Insufficient training

For the online operators to go beyond self-exclusion and become more interventionist, there would have to be a different approach to online customer care.  Our assessments of egaming practices suggest that in the remote environment, employee training for detecting and dealing with problem gamers is patchy.


      Although a few key supervisors may be able to handle tricky cases in the customer-care centre, staff in call centres and in other areas of operations have received little basic information about the help and training organizations such as GameCare, can provide in recognizing the basic signs of problem gaming.
      Although there are exceptions such as Ladbrokes, the online industry recognize there is a steep learning curve ahead to develop effective training, software and procedures for helping problem gamers.
      The Gambling commission’s approach to legitimate marketing is to make a distinction between unfair or potentially harmful inducements to gambling, and ordinary marketing or publicity, which offers innocuous inducements.  It admits “We have not yet found a satisfactory formulation to distinguish the innocuous form of inducement form the potentially harmful”  but current practice shows the pitfalls of both ordinary and extraordinary marketing.

Constant vigilance

The Advertising Standards Authority (ASA) and the Commission need to be vigilant regarding marketing tactics that could be seen as grooming young people with subliminal or explicit messages.  But there is another aspect to ordinary marketing the Commission will also need to tackle.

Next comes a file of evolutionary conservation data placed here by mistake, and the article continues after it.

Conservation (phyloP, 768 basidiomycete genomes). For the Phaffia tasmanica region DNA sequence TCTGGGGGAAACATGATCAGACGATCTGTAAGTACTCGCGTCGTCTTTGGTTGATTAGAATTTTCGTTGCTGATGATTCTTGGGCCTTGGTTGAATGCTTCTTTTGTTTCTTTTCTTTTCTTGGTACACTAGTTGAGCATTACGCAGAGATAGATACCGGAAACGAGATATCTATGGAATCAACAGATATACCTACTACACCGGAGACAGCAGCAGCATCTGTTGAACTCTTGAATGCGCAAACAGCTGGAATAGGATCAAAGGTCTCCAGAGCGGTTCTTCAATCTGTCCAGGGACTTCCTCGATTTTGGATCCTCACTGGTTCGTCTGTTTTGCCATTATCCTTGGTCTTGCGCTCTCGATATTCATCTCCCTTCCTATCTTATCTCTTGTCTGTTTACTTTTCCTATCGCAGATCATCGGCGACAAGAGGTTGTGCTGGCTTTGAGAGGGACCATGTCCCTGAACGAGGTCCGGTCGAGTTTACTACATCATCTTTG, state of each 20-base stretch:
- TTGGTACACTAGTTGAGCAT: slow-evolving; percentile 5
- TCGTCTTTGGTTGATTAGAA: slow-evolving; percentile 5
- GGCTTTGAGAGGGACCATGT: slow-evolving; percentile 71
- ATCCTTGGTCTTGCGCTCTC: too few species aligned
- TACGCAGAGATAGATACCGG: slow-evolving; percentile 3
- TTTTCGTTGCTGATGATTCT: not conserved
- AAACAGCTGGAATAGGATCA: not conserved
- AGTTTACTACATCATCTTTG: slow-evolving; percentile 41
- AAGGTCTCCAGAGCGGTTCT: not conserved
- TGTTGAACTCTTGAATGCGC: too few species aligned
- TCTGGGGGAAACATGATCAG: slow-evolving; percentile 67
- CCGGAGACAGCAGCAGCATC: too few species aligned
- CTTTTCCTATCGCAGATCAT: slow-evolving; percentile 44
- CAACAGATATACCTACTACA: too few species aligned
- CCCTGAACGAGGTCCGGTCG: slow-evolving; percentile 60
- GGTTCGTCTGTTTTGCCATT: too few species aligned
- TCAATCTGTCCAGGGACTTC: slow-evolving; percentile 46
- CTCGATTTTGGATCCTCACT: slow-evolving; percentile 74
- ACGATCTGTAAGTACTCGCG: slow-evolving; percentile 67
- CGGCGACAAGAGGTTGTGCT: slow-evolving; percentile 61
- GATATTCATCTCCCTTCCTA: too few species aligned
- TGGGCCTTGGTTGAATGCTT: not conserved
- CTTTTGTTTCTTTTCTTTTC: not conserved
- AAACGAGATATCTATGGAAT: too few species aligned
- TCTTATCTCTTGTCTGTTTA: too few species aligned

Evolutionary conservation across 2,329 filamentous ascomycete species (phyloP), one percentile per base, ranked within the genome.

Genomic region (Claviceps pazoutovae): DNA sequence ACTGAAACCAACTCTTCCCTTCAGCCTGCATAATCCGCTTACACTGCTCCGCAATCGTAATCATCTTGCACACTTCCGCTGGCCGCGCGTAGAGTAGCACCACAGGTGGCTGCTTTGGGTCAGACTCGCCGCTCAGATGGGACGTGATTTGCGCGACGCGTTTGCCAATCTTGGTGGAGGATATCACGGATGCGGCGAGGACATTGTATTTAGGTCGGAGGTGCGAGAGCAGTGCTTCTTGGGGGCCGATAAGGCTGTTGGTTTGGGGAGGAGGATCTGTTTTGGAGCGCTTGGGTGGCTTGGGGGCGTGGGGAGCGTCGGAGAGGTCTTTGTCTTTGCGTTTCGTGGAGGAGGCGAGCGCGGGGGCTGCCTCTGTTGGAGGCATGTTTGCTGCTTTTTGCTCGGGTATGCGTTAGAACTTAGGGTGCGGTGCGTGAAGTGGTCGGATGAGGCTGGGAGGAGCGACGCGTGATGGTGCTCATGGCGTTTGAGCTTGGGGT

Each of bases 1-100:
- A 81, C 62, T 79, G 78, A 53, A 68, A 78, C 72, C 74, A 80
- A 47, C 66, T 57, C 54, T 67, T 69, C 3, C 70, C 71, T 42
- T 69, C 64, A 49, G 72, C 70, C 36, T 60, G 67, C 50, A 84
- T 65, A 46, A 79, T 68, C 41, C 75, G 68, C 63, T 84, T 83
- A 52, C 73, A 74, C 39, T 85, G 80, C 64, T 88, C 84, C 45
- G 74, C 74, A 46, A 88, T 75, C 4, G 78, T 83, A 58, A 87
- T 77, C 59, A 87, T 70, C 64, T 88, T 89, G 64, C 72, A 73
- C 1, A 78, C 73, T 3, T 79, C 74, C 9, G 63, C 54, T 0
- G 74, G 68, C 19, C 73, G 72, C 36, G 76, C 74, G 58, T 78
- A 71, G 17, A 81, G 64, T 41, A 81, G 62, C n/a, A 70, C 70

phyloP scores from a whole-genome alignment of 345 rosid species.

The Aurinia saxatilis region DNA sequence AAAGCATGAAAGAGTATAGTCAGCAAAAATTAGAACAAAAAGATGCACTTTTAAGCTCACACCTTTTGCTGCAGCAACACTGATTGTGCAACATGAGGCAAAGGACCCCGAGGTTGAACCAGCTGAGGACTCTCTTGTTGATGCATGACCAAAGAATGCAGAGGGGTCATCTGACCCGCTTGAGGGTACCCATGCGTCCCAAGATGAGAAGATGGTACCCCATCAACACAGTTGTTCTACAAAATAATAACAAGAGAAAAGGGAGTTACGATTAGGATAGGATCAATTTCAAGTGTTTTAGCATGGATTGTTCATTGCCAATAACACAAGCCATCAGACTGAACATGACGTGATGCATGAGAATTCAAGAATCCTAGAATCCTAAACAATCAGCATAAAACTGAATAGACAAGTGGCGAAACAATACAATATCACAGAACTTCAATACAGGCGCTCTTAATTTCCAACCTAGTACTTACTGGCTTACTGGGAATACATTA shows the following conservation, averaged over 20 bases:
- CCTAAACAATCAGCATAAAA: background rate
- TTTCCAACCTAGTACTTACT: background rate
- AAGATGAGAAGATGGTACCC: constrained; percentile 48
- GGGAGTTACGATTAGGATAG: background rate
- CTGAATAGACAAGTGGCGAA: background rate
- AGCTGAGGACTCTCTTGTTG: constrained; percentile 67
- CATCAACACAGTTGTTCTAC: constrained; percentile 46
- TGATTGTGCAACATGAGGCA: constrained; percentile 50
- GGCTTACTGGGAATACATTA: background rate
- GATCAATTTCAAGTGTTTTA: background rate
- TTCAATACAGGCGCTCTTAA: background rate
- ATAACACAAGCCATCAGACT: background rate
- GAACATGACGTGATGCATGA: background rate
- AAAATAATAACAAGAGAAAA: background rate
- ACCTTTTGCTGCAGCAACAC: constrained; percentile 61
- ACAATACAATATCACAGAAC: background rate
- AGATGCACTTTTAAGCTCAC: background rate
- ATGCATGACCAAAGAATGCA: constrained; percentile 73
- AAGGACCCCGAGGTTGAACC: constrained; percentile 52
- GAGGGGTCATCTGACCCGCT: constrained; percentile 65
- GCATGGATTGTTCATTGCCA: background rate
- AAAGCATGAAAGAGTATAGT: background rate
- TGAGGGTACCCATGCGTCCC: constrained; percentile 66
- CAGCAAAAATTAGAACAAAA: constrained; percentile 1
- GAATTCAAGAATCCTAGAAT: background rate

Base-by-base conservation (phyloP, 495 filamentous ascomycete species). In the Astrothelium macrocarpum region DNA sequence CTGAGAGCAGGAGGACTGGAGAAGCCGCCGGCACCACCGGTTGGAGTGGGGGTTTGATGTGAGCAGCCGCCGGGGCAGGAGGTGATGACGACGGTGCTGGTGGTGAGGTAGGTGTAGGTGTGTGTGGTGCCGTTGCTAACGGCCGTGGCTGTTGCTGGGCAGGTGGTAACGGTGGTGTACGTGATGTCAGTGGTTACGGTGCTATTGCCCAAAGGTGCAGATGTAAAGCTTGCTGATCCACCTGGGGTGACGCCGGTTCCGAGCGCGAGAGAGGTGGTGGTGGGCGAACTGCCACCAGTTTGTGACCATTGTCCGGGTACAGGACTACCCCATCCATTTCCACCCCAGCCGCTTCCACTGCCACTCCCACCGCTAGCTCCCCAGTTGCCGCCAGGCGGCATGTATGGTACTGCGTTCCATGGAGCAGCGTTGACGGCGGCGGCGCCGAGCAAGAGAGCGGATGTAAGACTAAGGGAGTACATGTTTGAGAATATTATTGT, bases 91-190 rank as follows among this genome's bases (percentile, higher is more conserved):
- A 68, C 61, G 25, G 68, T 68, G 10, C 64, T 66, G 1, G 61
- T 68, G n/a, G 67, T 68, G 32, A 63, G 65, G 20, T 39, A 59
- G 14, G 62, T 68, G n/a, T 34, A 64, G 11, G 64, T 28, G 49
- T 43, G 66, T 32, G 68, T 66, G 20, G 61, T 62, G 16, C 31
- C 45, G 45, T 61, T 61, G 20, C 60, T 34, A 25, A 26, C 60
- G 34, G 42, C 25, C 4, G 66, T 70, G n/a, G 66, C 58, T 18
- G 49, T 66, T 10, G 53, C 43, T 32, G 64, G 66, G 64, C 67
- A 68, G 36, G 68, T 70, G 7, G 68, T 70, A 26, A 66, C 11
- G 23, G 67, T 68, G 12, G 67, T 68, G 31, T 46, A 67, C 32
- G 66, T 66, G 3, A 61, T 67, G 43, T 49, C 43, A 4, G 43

When it comes to gambling and betting marketing, the emphasis is always on the chances of winning, not the odds of losing.  It isn’t only vulnerable groups that would benefit enormously if there were greater transparency about the risks of gambling, especially in the remote environment which is experiencing the greatest growth in young and problem gamblers.
      The Commission will devise a code of conduct to do with fair and open gambling, meaning “that games or bets are delivered consistently in the line with the published rules and stated odds”.  The problem has been that the odds are not clearly stated in terms of loss.  Camelot is exceptional in having a rating system for the odds on its lotteries and games.  The languages is easily understandable and could be a model for the rest of the industry.


      Being transparent about the odds of losing is the most potent way for online operators to educate young people.  As gambling becomes more sophisticated and moves to remote platforms, labeling can also help protect the industry against charges of ‘mis-marketing’ their games.  This is comparable to what is happening in financial services where full information on risks is necessary as a protection for both the purchaser and the provider against charges of ‘mis-selling’.  With labeling, online operators can continue to use ordinary marketing which presents gambling as a chance to win, but with a fair and clear user-beware warning.

      The industry need not be afraid that frankness on the risks of gambling and measures to protect the vulnerable will have an impact on the bottom line.  Research suggests it is the functionality of the site and speed of the software that makes a site more attractive.  It is to the advantage of the entire sector that the most profitable companies should also have the strongest reputation for the responsible practice.  That means doing everything possible to ward off those who do not have the discipline or the understanding to gamble sensibly.